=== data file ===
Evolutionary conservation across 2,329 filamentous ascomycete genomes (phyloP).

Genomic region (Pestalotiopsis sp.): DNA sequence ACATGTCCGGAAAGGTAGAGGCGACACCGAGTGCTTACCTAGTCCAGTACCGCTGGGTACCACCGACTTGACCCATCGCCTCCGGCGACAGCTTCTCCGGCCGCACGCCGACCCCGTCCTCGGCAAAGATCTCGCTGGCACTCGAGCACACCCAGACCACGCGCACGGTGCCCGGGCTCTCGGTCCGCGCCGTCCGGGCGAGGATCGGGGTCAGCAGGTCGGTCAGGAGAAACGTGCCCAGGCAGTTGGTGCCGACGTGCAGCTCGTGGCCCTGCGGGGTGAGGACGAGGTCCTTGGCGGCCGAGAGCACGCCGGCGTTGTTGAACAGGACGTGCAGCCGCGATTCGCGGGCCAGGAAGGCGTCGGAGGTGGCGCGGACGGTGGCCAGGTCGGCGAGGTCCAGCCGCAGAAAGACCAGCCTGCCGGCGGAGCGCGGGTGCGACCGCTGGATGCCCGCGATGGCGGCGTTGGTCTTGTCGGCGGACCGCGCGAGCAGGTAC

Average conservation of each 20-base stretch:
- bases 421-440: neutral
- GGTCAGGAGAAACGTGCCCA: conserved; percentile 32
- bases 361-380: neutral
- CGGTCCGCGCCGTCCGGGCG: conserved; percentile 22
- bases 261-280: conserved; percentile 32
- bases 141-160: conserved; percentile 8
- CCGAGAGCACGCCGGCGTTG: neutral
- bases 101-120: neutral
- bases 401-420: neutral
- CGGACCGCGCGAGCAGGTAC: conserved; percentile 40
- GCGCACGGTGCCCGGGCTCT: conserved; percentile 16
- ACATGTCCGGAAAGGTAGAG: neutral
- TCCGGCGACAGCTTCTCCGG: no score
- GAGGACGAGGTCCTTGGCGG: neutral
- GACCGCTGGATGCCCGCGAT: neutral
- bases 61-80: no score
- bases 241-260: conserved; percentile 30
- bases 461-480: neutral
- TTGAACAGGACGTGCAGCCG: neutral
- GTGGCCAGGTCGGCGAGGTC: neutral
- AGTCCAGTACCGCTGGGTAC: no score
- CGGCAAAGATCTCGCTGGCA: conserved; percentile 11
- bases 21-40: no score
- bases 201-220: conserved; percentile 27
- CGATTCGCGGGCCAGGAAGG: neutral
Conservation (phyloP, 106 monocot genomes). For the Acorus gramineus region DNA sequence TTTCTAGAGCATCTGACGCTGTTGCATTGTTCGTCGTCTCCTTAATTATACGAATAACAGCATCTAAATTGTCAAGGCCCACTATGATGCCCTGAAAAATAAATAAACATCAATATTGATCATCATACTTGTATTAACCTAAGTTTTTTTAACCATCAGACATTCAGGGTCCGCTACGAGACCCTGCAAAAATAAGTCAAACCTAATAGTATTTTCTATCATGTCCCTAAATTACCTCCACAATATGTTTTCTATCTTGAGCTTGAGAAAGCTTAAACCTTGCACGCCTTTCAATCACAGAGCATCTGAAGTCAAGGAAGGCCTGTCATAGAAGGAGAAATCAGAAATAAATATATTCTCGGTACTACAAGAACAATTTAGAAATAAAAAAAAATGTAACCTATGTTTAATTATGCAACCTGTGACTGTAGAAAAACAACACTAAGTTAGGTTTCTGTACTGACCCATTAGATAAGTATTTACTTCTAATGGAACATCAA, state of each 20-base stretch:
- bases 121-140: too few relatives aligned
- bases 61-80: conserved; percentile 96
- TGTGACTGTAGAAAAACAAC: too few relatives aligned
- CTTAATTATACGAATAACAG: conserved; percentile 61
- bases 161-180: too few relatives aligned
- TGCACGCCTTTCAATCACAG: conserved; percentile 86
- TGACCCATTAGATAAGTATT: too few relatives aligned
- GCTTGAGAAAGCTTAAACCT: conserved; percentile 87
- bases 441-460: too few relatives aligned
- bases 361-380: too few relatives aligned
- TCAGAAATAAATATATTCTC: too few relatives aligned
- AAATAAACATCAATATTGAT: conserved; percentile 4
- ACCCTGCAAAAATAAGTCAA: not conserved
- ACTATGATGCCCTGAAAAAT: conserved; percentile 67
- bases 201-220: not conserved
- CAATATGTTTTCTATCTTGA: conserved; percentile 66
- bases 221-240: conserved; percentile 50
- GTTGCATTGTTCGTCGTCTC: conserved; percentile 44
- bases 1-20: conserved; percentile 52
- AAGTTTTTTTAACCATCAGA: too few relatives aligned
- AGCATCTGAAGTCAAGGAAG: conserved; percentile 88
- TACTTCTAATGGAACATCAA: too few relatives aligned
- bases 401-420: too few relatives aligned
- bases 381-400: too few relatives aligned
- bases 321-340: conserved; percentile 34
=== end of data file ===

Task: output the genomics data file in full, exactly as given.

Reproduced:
Evolutionary conservation across 2,329 filamentous ascomycete genomes (phyloP).

Genomic region (Pestalotiopsis sp.): DNA sequence ACATGTCCGGAAAGGTAGAGGCGACACCGAGTGCTTACCTAGTCCAGTACCGCTGGGTACCACCGACTTGACCCATCGCCTCCGGCGACAGCTTCTCCGGCCGCACGCCGACCCCGTCCTCGGCAAAGATCTCGCTGGCACTCGAGCACACCCAGACCACGCGCACGGTGCCCGGGCTCTCGGTCCGCGCCGTCCGGGCGAGGATCGGGGTCAGCAGGTCGGTCAGGAGAAACGTGCCCAGGCAGTTGGTGCCGACGTGCAGCTCGTGGCCCTGCGGGGTGAGGACGAGGTCCTTGGCGGCCGAGAGCACGCCGGCGTTGTTGAACAGGACGTGCAGCCGCGATTCGCGGGCCAGGAAGGCGTCGGAGGTGGCGCGGACGGTGGCCAGGTCGGCGAGGTCCAGCCGCAGAAAGACCAGCCTGCCGGCGGAGCGCGGGTGCGACCGCTGGATGCCCGCGATGGCGGCGTTGGTCTTGTCGGCGGACCGCGCGAGCAGGTAC

Average conservation of each 20-base stretch:
- bases 421-440: neutral
- GGTCAGGAGAAACGTGCCCA: conserved; percentile 32
- bases 361-380: neutral
- CGGTCCGCGCCGTCCGGGCG: conserved; percentile 22
- bases 261-280: conserved; percentile 32
- bases 141-160: conserved; percentile 8
- CCGAGAGCACGCCGGCGTTG: neutral
- bases 101-120: neutral
- bases 401-420: neutral
- CGGACCGCGCGAGCAGGTAC: conserved; percentile 40
- GCGCACGGTGCCCGGGCTCT: conserved; percentile 16
- ACATGTCCGGAAAGGTAGAG: neutral
- TCCGGCGACAGCTTCTCCGG: no score
- GAGGACGAGGTCCTTGGCGG: neutral
- GACCGCTGGATGCCCGCGAT: neutral
- bases 61-80: no score
- bases 241-260: conserved; percentile 30
- bases 461-480: neutral
- TTGAACAGGACGTGCAGCCG: neutral
- GTGGCCAGGTCGGCGAGGTC: neutral
- AGTCCAGTACCGCTGGGTAC: no score
- CGGCAAAGATCTCGCTGGCA: conserved; percentile 11
- bases 21-40: no score
- bases 201-220: conserved; percentile 27
- CGATTCGCGGGCCAGGAAGG: neutral
Conservation (phyloP, 106 monocot genomes). For the Acorus gramineus region DNA sequence TTTCTAGAGCATCTGACGCTGTTGCATTGTTCGTCGTCTCCTTAATTATACGAATAACAGCATCTAAATTGTCAAGGCCCACTATGATGCCCTGAAAAATAAATAAACATCAATATTGATCATCATACTTGTATTAACCTAAGTTTTTTTAACCATCAGACATTCAGGGTCCGCTACGAGACCCTGCAAAAATAAGTCAAACCTAATAGTATTTTCTATCATGTCCCTAAATTACCTCCACAATATGTTTTCTATCTTGAGCTTGAGAAAGCTTAAACCTTGCACGCCTTTCAATCACAGAGCATCTGAAGTCAAGGAAGGCCTGTCATAGAAGGAGAAATCAGAAATAAATATATTCTCGGTACTACAAGAACAATTTAGAAATAAAAAAAAATGTAACCTATGTTTAATTATGCAACCTGTGACTGTAGAAAAACAACACTAAGTTAGGTTTCTGTACTGACCCATTAGATAAGTATTTACTTCTAATGGAACATCAA, state of each 20-base stretch:
- bases 121-140: too few relatives aligned
- bases 61-80: conserved; percentile 96
- TGTGACTGTAGAAAAACAAC: too few relatives aligned
- CTTAATTATACGAATAACAG: conserved; percentile 61
- bases 161-180: too few relatives aligned
- TGCACGCCTTTCAATCACAG: conserved; percentile 86
- TGACCCATTAGATAAGTATT: too few relatives aligned
- GCTTGAGAAAGCTTAAACCT: conserved; percentile 87
- bases 441-460: too few relatives aligned
- bases 361-380: too few relatives aligned
- TCAGAAATAAATATATTCTC: too few relatives aligned
- AAATAAACATCAATATTGAT: conserved; percentile 4
- ACCCTGCAAAAATAAGTCAA: not conserved
- ACTATGATGCCCTGAAAAAT: conserved; percentile 67
- bases 201-220: not conserved
- CAATATGTTTTCTATCTTGA: conserved; percentile 66
- bases 221-240: conserved; percentile 50
- GTTGCATTGTTCGTCGTCTC: conserved; percentile 44
- bases 1-20: conserved; percentile 52
- AAGTTTTTTTAACCATCAGA: too few relatives aligned
- AGCATCTGAAGTCAAGGAAG: conserved; percentile 88
- TACTTCTAATGGAACATCAA: too few relatives aligned
- bases 401-420: too few relatives aligned
- bases 381-400: too few relatives aligned
- bases 321-340: conserved; percentile 34